Does the supreme court care more about partisan appeasement than actually upholding the constitution? Ever since the new legislation came out of Texas, it seems like it has. For those of you who have been living under a rock for the past couple of months and have no idea what I’m talking about, I’m talking about how Texas had come out with this extremely draconian anti-abortion bill that outlaws abortions six weeks past the patient’s last menstrual cycle. You know, the bill that blatantly goes against women’s reproductive rights.
Now how can this be when abortion is a constitutionally protected right? Well, the law doesn’t target people who have gotten abortions directly, and that would be a little too obvious if it did. The law truly focuses on people who assist in an abortion, whether it be the doctor who performed it, relatives or friends who might have paid for it, or the Uber driver who took the person to the clinic.
In surprising news, Uber and Lyft have announced that they will pay legal fees for any drivers who might get sued due to this law. However, this does seem like some performative PR stunt from the companies since they have a history of not giving the drivers any benefits and preventing them from sexually assaulting passengers.
The law doesn’t mean either that cops can go in and arrest any abortion doctors, and that would also be blatantly unconstitutional. Texas lawmakers just needed to be winkingly unconstitutional, so their conservative buddies up in the Supreme Court can pretend that it isn’t. The law doesn’t grant the government or any state official to enforce it. The law puts the onus of enforcement on the average American citizen, inspiring them to enforce this law with spurious lawsuits.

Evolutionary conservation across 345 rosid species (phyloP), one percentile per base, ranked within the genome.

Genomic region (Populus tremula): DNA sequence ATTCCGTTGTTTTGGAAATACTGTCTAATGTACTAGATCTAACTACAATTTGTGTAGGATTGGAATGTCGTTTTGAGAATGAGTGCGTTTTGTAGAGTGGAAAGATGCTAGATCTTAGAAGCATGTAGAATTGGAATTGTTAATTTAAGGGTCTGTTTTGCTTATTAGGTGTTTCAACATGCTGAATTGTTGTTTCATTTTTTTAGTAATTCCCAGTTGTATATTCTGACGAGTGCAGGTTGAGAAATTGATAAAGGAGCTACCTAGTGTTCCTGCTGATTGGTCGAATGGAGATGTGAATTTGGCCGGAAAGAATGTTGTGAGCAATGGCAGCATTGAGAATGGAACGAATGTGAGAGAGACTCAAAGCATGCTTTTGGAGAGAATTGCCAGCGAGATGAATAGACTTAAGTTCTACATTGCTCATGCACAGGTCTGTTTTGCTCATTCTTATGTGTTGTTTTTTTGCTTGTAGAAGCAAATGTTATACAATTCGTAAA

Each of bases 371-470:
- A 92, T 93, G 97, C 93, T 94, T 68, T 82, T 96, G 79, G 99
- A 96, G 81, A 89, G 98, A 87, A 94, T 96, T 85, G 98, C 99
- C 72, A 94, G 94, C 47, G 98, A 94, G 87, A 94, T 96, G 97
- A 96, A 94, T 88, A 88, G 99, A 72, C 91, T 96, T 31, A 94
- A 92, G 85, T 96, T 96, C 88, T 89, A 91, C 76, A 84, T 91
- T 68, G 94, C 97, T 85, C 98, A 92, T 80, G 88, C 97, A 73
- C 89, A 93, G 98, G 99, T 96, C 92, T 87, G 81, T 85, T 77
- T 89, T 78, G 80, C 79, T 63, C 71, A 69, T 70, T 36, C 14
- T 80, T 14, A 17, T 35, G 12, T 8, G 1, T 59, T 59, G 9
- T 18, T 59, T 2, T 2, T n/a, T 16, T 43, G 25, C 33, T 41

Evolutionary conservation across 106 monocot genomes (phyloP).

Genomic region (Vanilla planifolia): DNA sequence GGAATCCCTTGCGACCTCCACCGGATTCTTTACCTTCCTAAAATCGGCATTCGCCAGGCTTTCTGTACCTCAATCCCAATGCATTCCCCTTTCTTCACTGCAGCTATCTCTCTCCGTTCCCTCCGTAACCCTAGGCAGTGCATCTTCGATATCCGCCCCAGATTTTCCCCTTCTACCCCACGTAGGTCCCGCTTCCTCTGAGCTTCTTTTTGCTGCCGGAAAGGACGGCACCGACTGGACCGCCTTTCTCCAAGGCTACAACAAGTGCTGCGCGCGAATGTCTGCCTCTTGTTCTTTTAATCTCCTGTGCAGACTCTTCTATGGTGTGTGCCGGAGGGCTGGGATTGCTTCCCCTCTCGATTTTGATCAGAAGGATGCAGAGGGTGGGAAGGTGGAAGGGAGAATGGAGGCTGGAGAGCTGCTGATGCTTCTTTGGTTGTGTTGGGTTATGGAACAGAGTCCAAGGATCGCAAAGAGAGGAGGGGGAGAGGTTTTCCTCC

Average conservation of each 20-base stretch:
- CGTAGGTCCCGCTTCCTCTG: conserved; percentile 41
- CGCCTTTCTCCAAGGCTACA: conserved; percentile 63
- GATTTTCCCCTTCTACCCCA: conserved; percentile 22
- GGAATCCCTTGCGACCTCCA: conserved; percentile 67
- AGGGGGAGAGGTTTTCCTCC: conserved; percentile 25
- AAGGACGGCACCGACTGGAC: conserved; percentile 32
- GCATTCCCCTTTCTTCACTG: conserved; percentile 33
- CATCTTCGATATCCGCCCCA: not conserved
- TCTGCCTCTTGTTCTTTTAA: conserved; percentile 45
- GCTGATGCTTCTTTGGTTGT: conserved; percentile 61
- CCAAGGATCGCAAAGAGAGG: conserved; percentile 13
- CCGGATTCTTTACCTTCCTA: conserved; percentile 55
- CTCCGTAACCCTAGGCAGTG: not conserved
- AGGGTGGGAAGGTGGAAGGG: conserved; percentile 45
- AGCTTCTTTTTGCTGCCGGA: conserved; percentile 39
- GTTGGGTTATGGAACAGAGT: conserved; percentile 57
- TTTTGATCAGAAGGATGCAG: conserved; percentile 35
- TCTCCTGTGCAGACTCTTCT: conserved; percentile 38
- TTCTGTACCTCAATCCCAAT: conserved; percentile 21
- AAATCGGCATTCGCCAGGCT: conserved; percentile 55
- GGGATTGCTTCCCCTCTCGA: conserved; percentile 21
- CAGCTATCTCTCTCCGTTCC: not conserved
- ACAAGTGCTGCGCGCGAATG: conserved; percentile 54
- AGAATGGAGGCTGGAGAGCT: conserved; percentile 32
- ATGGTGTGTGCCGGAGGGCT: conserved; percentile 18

But as you might remember, abortion is a constitutional right that the Supreme Court should protect due to the Roe V. Wade precedent. So to avoid getting challenged as unconstitutional. This law deputizes the average Texas citizen to enforce the abortion ban by giving them a “carte blanche” to sue anyone that might get or assist in an abortion.
The fact that no state official can enforce the law doesn’t matter because it extends its sweeping powers to any person that’s not a state official. That means total strangers who have not been harmed themselves can sue anyone who might dare to perform or get an abortion regardless of whether they have any connection to the person they might be suing. It is clear to see the negative implications that might come of this highly sexist bill. Any updates will come from yours truly.